Scottish Tax Payers

However, it will freeze the higher and additional rates so that there is increasing divergence between Scottish and rest of UK taxpayers.

The Scottish Budget was delayed from December after the UK general election was called and had to be held before the UK Budget on March 11 due to legal requirements to set council and local authority budgets in Scotland before the new financial year.

During her maiden Budget speech, SNP minister Forbes was highly critical of the UK’s government decision to hold the Westminster Budget in March, which meant that ‘figures have had to be estimated before Scotland is told the final settlement figures under the block grant,’ Forbes said. ‘We have had to make assumptions about the Barnet block and take decisions about devolved tax policy without knowing what the wider UK tax policy is.’

The Scotland Act does not allow the devolved government to use draft budget figures and under the rules it has to legislate for any budget changes by 5 March 2020.

‘The Budget offers vision and leadership for our country,’ Forbes told MSPs at Holyrood, the first woman to deliver a Budget in Scotland, and also an England trained chartered accountant. ‘Last week the UK left the EU and entered the transition period for our country. This is not something Scotland wanted.’

‘We already have the most progressive income tax policy in the UK, with more than half of taxpayers paying less income tax in Scotland than elsewhere in the UK and taxing those with the ability to pay more. In 2017, the Scottish government made a commitment that there would be no increases to any of the rates of income tax this year.

‘To cement the progressivity of our tax policy we will increase the intermediate and base rate threshold, and higher and top rates will be frozen. So 56% of Scottish taxpayers will pay less than they did if they lived elsewhere in the UK.’

Scottish taxpayers will pay more income tax than they would in the rest of the UK once they start earning £27,243 due to the threshold change. However, they will benefit from UK wide changes to the national insurance contributions’ threshold when it is raised to £9,500 in the forthcoming UK Budget, effective from 6 April 2020.

The base and intermediate tax rates will rise by inflation, while the higher rate threshold will be frozen at £43,430 and the top rate threshold at £150,000.

The income tax changes will increase the tax take by £51m in 2020/21. In total, Scotland will raise over £21bn in tax in 2020-21.

Alexander Garden, chair of Chartered Institute of Taxation’s (CIOT) Scottish technical committee, said: ‘While Scotland remains on a broadly similar tax path to last year, the immediate challenge facing the Scottish government will be ensuring that a majority can be found in the Scottish parliament to ensure that Scottish income tax can be collected in the new tax year.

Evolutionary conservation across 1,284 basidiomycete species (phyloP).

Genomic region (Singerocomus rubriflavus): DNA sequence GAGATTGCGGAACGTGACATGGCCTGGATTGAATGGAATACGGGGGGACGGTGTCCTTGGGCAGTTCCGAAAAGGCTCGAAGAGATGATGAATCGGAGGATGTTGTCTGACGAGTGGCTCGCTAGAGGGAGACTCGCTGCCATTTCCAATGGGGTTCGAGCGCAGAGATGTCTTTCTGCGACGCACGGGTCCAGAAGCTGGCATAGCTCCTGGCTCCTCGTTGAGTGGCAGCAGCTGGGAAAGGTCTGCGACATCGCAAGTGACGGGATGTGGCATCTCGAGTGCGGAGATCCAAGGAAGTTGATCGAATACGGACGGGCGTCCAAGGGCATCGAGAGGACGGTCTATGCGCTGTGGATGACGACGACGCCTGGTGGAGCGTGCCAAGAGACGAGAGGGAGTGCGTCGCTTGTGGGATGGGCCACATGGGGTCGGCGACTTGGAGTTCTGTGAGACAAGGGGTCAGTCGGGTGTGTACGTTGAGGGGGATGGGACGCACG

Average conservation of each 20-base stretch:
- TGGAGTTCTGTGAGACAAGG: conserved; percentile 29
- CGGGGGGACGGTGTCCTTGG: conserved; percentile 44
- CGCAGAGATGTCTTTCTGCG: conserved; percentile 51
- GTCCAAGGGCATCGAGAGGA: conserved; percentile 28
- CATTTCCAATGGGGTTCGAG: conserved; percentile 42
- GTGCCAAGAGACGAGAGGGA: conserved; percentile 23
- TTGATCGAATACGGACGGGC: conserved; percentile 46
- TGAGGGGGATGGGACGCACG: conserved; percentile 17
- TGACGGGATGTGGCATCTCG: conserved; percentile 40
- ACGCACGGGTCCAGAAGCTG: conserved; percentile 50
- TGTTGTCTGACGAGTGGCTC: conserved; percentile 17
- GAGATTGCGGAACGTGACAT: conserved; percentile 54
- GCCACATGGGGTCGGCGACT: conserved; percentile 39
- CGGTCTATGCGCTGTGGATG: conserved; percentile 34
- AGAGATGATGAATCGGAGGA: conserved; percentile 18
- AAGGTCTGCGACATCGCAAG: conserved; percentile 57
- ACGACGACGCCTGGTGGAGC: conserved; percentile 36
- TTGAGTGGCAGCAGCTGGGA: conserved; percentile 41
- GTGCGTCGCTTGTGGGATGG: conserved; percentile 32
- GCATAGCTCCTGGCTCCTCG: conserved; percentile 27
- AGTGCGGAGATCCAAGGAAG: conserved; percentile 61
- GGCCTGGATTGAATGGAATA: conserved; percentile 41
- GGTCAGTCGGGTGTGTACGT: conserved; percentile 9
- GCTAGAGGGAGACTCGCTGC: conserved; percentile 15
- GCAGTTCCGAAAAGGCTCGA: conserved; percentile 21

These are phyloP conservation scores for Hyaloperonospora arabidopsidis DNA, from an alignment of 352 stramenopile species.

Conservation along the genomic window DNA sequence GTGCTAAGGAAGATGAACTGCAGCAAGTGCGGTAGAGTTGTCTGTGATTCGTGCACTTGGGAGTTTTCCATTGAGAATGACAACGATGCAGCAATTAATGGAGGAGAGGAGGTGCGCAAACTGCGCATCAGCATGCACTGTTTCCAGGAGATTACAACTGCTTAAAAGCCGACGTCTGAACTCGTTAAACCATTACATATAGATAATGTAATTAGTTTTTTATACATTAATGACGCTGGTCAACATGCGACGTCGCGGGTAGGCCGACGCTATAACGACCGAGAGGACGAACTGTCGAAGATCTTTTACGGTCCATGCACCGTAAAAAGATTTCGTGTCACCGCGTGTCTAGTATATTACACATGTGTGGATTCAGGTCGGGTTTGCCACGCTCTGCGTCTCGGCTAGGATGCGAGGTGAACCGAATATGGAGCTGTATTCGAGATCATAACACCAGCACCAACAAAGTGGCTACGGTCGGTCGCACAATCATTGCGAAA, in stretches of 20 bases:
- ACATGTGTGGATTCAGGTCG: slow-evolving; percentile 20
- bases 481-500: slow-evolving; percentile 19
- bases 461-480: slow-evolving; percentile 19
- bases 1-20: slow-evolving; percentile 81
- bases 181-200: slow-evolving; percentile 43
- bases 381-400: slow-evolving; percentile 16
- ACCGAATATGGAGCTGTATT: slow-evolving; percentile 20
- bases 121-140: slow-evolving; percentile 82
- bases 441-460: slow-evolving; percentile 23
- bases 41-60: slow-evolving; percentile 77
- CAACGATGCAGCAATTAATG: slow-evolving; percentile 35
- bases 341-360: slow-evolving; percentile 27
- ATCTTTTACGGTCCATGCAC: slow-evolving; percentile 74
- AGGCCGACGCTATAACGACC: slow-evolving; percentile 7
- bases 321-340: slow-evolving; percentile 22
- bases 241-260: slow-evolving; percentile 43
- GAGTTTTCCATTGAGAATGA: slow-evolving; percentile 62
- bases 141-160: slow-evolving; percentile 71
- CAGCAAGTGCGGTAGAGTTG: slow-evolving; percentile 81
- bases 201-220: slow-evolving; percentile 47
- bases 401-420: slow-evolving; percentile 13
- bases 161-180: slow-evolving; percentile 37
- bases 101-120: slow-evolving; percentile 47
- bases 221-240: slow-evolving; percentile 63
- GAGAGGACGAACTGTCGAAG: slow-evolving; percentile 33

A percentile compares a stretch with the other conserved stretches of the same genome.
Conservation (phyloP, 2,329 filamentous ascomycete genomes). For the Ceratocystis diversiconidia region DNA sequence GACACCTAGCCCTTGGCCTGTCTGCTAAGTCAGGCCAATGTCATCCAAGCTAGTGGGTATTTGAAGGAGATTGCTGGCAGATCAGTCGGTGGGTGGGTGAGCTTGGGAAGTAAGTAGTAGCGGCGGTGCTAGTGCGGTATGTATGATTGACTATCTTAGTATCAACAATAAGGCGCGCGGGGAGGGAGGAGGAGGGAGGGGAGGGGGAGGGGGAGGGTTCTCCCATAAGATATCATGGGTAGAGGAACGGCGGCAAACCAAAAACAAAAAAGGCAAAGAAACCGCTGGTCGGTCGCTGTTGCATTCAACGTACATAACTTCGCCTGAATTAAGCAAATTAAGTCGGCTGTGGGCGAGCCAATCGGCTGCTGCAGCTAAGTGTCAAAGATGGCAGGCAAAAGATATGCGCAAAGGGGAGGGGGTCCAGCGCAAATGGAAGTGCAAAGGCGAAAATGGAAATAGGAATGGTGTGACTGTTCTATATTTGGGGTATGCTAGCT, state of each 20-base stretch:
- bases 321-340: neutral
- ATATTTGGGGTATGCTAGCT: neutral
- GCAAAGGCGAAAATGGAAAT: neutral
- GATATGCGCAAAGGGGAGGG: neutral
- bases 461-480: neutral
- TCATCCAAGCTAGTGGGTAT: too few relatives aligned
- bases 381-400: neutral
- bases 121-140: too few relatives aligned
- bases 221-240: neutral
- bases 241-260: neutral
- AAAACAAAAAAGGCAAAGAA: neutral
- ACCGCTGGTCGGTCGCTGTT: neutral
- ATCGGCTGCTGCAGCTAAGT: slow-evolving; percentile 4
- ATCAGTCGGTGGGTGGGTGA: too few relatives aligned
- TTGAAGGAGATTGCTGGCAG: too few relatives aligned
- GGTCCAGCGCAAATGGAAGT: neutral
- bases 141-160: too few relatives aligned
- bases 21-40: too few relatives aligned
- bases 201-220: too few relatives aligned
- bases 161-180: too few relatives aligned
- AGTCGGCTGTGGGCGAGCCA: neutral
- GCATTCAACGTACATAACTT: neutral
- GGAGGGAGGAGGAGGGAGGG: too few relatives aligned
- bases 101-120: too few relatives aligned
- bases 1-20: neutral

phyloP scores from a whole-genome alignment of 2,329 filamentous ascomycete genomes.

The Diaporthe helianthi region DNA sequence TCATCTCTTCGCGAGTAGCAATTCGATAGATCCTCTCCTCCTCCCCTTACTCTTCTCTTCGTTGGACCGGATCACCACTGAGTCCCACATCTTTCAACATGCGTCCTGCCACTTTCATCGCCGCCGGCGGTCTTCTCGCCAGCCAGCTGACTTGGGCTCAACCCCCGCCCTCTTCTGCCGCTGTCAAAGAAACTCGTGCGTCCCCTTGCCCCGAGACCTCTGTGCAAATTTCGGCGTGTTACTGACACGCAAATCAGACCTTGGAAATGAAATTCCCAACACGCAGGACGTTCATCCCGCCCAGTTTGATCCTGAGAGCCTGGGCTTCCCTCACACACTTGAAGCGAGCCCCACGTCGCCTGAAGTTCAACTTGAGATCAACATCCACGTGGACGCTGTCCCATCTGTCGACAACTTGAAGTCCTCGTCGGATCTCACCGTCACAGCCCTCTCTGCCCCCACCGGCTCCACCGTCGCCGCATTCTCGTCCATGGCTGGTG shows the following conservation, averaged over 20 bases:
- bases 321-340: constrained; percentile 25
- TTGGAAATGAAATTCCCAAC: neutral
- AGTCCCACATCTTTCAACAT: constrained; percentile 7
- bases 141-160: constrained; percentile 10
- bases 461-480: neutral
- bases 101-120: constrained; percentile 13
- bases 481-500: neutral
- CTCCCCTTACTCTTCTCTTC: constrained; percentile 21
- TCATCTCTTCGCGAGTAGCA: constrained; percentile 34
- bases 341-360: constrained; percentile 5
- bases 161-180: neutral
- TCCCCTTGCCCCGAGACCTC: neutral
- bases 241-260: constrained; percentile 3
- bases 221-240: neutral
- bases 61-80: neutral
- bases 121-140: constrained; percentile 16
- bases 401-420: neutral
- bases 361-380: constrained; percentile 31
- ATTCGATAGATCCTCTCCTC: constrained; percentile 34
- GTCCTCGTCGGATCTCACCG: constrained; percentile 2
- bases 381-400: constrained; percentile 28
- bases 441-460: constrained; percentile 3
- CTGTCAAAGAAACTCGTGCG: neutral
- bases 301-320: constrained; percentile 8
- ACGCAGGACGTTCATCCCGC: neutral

‘However, the full picture remains unclear because we need to wait until the UK Budget on 11 March for confirmation of the impact of UK changes on Scottish taxpayers and the potential for further divergence.’

The devolved parliament does not have powers to change pensions or dividends tax as these decisions are taken for the whole of the UK by the Chancellor.

Garden said: ‘Scots who earn income from sources such as savings and dividends are not impacted by the [draft Budget] announcements as these are reserved to Westminster. They will have to wait until the UK Budget to know what income tax they will pay in the coming year.’

Property tax

A new land and buildings transaction tax 2% band will be introduced with effect 7 February 2020 for non-residential leases only when income rental is above £2m. This will not apply for contracts entered into prior to 6 February.

In addition, the change will not apply to any further returns made in connection with the three‑year review, assignation or termination of a lease where the effective date is between 1 April 2015 and 6 February 2020.

This measure will raise an additional £10m in 2020‑21 and £11m a year thereafter. It is also forecast to raise an additional £2m in 2019‑20 due to its immediate effective date.


On business rates Scotland will implement a new intermediate property rate between £51,000 and £95,000, which will benefit 150,000 businesses who will be affected by the non domestic rates bill.

Scotland plans to invest £200m in partnership with local authorities through the Green Growth Accelerator, which allows local authorities to borrow to invest in projects which reduce emissions and boost growth.

The model follows the development of Growth Accelerators in Edinburgh city centre and Dundee Waterfront, which combine public and private investment to redevelop cities and regions.

Scotland will also spend an additional £2bn of infrastructure investment to support the delivery of the climate change plan to reach net zero emissions by 2045.

Tackling poverty

Forbes also announced a £10 per week payment for children in poverty – Scottish Child Payment – which will help an estimated 30,000 children by 2022, part of a £21m Scottish child support scheme. This is an additional payment on top of child benefit and will be paid initially to low income families with children under the age of six, with the first payments made by Christmas 2020. This equates to £520 a year per child, so over a six-year period, this works out at £3,120 per child.

Scottish tax rates 2020/21

£12,501* ‑ £14,585 Starter rate  19%
£14,586 ‑ £25,158  Scottish basic rate  20%
£25,159 ‑ £43,430  Intermediate rate 21%
£43,431 ‑ £150,000**  Higher rate  41%
Above £150,000**  Top rate  46%

* Assumes individuals are in receipt of standard UK personal allowance
** Those earning more than £100,000 will see personal allowance reduced by £1 for every £2 earned over £100,000

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